Testing Women, Testing the Fetus

The Social Impact of Amniocentesis in America

by Rayna Rapp

2003 J. I. Staley Prize

Testing Women, Testing the Fetus by Rayna Rapp1999. Routledge1999. Routledge

In 1983, cultural anthropologist Rayna Rapp set out to map the terrain of the emerging technology of amniocentesis, a prenatal diagnostic test used to screen fetuses for chromosomal anomalies and other problems. Over the course of fifteen years, she studied the primary constituencies involved with this new reproductive technology: geneticists, genetic counselors, lab technicians, pregnant women and their supporters who used or refused the test, women who ended their pregnancies following a positive diagnosis, and parents of children with prenatally diagnosable disabilities. Her book, Testing Women, Testing the Fetus, offers "invaluable insights" into the first generation of women-described by Rapp as moral pioneers-who had to decide whether or not to terminate their pregnancies on the basis of amniocentesis results. Prenatal diagnosis, Rapp writes, "forces each woman to act as a moral philosopher of the limits, adjudicating the standards guarding entry into the human community."

Throughout the book, Rapp remains cognizant of race/ethnicity, class, religion, immigration status, and other social factors that affect access to reproductive technology and that influence women's decisions. "This ethnography does what so much research about reproductive technologies fails to do—it shows clearly that decision making about the termination of pregnancy is a social act and not merely an individual decision," observed one nominator.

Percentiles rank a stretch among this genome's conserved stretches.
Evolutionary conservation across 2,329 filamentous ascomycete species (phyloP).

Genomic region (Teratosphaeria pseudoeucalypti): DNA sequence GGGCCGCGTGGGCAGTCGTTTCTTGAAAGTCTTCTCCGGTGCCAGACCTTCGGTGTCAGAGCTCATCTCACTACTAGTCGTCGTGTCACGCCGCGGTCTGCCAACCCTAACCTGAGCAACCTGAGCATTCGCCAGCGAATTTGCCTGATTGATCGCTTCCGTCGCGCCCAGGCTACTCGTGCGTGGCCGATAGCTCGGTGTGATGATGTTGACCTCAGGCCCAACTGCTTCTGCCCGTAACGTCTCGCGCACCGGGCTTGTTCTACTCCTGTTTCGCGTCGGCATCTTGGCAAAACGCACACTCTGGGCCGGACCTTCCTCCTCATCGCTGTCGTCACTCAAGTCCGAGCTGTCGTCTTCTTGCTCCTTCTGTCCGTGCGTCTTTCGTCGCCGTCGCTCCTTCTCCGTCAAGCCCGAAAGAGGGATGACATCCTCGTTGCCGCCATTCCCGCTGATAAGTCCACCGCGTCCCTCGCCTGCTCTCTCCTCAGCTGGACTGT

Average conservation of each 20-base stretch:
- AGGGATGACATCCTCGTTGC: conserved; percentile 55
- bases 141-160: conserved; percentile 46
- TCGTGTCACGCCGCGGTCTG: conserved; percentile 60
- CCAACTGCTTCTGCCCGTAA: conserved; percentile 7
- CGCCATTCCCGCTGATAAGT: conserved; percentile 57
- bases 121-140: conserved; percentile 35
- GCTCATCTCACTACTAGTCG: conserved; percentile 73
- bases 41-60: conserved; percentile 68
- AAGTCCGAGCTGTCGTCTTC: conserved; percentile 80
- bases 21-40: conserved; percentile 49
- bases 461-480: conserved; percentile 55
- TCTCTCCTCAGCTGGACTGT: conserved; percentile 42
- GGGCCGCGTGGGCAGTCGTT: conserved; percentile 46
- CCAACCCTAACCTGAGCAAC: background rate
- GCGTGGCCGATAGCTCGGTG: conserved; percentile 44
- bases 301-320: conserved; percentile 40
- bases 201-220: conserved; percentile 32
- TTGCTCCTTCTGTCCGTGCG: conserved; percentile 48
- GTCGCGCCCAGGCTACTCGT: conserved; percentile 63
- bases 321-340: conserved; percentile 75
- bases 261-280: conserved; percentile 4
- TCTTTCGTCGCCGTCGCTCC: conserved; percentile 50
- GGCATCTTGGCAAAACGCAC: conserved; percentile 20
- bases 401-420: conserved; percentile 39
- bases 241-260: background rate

Rapp's "strong voice and intrepid analysis" center on three arguments. First, the practice of amniocentesis is consistent with the stratification of reproduction along social fault lines. Second, Americans use scientific knowledge in ways that reinforce stratification based on class, religion, ethnicity, education, and language. And third, society needs to foster better communication between the realm of genetic testing and that of disability rights. Lynn Morgan, reviewing the book for Medical Anthropology Quarterly, called Rapp "one of the most eloquent feminist anthropologists writing today," and Testing Women, Testing the Fetus, a "tour de force."

"One of the most pressing problems for anthropologists today is to come to grips with what our roles might be in contributing to commentary on the development, implementation, and assessment of new technologies of all kinds, such as genetically modified foods, organ transplants, and germ-line engineering, all of which will have far-reaching societal effects," said a nominator. "Rapp's book must already be counted as a classic in this challenge for future anthropological investigations."

Rayna Rapp, Professor of Anthropology, Department of Anthropology, New York University

Follow us: